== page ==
Hello, hello, and how d’ye do? Hope you’re well, etc etc, crazy times, the whole thing. MOVING ON.
Still in this weird half-slump of reading, can’t shake it, but there is light at the end of the tunnel – nonfiction! (?) (I’m as surprised as anyone ngl.) Without further ado, let’s have a ramble. Today, it’s another edition of NONFICTION BENEDICTION. Today’s book is Queen of Fashion: What Marie Antoinette Wore to the Revolution by Caroline Weber. Sacré bleu!
Non, don’t like it. Massive missed opportunity. Think of the possibilities! This is Marie mother-fukkin Antoinette we’re talking about.
The Summary Heist
In this dazzling new vision of the ever-fascinating queen, a dynamic young historian reveals how Marie Antoinette’s bold attempts to reshape royal fashion changed the future of France
Marie Antoinette has always stood as an icon of supreme style, but surprisingly none of her biographers have paid sustained attention to her clothes. In Queen of Fashion, Caroline Weber shows how Marie Antoinette developed her reputation for fashionable excess, and explains through lively, illuminating new research the political controversies that her clothing provoked. Weber surveys Marie Antoinette’s “Revolution in Dress,” covering each phase of the queen’s tumultuous life, beginning with the young girl, struggling to survive Versailles’s rigid traditions of royal glamour (twelve-foot-wide hoopskirts, whalebone corsets that crushed her organs). As queen, Marie Antoinette used stunning, often extreme costumes to project an image of power and wage war against her enemies. Gradually, however, she began to lose her hold on the French when she started to adopt “unqueenly” outfits (the provocative chemise) that, surprisingly, would be adopted by the revolutionaries who executed her.
Weber’s queen is sublime, human, and surprising: a sometimes courageous monarch unwilling to allow others to determine her destiny. The paradox of her tragic story, according to Weber, is that fashion–the vehicle she used to secure her triumphs–was also the means of her undoing. Weber’s book is not only a stylish and original addition to Marie Antoinette scholarship, but also a moving, revelatory reinterpretation of one of history’s most controversial figures.
Well, this was not what I was expecting AT ALL. Wayyyyyyy more scholarly than I anticipated – and yes, that’s a good thing (a fucking great thing, actually). Just as the blurb says, this book is an exploration of the relationship between Marie Antoinette’s apparel and the great events of her life. The two are intricately connected, and the author posits that in some cases, the fashion choices of France’s last queen quite directly set in motion a number of incidents that would ultimately result not only in her untimely end, but the end of the French monarchy itself. This case is made beautifully, and omigod, if you are a fashion buff or a history buff, this book is gonna make you feel all the good book feels. And good gawd, if you’re both kind of buffs, this is so painfully on point that I quite literally can’t even.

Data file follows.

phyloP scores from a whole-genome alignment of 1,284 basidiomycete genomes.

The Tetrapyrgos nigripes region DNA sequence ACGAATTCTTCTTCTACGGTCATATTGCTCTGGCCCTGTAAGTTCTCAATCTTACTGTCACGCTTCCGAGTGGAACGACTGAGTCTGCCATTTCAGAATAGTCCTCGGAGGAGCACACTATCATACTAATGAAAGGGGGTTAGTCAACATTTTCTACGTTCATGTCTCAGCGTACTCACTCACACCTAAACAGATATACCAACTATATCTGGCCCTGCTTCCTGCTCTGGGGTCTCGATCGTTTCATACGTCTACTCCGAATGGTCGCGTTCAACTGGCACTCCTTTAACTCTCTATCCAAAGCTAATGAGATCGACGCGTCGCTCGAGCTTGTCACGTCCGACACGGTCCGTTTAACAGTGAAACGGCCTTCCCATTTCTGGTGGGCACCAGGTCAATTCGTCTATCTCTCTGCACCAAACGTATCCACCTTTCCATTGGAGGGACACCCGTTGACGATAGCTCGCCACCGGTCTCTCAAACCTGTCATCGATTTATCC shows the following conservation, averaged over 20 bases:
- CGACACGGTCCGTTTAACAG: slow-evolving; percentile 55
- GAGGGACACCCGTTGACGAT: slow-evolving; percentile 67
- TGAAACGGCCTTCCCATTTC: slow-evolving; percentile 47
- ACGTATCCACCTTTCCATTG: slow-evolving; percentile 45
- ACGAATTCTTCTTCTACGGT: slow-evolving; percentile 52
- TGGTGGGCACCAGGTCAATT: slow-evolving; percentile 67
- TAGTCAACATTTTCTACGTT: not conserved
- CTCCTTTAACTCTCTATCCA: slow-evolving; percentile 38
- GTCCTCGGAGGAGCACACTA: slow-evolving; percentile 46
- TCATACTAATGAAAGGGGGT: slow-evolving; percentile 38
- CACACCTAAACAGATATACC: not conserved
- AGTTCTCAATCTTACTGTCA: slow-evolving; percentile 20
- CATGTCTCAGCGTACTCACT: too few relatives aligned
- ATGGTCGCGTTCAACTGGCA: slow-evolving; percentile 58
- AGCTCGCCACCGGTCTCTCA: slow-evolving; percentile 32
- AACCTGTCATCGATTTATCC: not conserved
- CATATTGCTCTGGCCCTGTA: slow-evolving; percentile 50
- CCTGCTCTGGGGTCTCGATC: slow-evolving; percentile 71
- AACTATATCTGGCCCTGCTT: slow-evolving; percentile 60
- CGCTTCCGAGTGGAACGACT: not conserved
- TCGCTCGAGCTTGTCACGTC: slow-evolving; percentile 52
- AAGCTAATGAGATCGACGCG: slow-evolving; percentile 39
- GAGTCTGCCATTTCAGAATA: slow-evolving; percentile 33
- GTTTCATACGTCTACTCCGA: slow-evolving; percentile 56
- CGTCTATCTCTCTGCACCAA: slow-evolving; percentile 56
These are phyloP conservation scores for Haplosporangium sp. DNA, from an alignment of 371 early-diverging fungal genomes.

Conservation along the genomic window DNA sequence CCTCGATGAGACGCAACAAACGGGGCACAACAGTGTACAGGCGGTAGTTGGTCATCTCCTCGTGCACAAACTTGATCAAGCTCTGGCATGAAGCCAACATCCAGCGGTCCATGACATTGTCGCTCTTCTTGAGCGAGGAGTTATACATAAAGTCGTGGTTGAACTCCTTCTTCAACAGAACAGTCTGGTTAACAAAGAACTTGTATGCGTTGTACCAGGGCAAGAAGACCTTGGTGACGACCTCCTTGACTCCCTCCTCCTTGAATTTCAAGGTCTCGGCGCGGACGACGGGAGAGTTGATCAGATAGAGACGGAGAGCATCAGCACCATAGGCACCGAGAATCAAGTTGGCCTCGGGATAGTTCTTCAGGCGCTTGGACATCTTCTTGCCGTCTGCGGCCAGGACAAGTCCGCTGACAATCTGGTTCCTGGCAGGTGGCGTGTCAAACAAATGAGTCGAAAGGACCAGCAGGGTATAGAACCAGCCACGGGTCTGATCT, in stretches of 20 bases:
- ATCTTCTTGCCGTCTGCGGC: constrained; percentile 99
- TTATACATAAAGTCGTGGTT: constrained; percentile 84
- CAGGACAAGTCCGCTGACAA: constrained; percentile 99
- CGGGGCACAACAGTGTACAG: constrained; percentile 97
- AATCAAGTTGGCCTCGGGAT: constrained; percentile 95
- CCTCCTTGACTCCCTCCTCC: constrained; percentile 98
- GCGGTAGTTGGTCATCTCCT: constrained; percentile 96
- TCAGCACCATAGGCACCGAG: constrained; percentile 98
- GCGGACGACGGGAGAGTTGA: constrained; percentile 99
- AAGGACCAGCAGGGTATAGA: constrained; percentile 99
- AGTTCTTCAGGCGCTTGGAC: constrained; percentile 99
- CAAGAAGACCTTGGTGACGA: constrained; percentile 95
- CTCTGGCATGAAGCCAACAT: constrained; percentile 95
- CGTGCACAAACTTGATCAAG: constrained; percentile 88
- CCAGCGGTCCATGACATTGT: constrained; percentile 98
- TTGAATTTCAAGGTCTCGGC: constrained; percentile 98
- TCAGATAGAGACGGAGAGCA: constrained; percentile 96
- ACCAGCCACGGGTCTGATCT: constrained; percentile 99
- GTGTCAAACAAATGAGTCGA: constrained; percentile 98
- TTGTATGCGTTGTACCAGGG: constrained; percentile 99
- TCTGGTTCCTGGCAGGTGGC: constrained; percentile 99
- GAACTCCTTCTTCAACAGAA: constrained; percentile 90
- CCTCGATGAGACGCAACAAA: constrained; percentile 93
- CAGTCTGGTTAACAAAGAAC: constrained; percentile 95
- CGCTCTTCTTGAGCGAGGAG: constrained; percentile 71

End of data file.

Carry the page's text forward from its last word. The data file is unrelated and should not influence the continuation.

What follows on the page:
I learned so so much from this book. I am so grateful that it landed on my ereader when it did, because losing myself in this incredibly researched, well-written, idiosyncratic look at a chaotic, world-changing time in history through the lens of one messy, complicated, fascinating woman and her choice of gladrags was EXACTLY what I needed… you know?
Read it, and then when you’re done, rewatch Sofia Coppola’s 2006 film Marie Antoinette, which is pretty perfect, and then when you’re done that, check out Antonia Fraser’s 2001 biography Marie Antoinette: The Journey, which is also perfect.
I’ve got nothing, I read this book on my ereader (okay, my phone), and I tore through it so fast there wasn’t time to take notes. I am a glutton. Mea culpa.
The French populace
Book Boyfriend material
Honestly guys, I gotta be honest with you, my book boyfriend is without a doubt Joseph II, Holy Roman Emperor, brother of Marie Antoinette and kind of a hilarious mofo. That bitch was saucy.
Okay, and Marie Antoinette, too. Gotta love a girl who likes cake.
Nine out of ten spectacularly-attired monarchs marching jauntily into the sunset. The sunset of IMPENDING DOOM.
ROBYN’S FINAL THOUGHT
I’d like to think that I wouldn’t make the same mistakes as Marie Antoientte, but I’m all about the self-awareness and I gotta admit, if I was an absolute monarch (or the spouse of one), I would definitely spend so much money on clothes, hair, and jewels that I would cause the First and Third Estates to rise up is righteous fury and depose me (and my spouse) in a bloody, world-altering revolution that would change the course of history.
– xo, R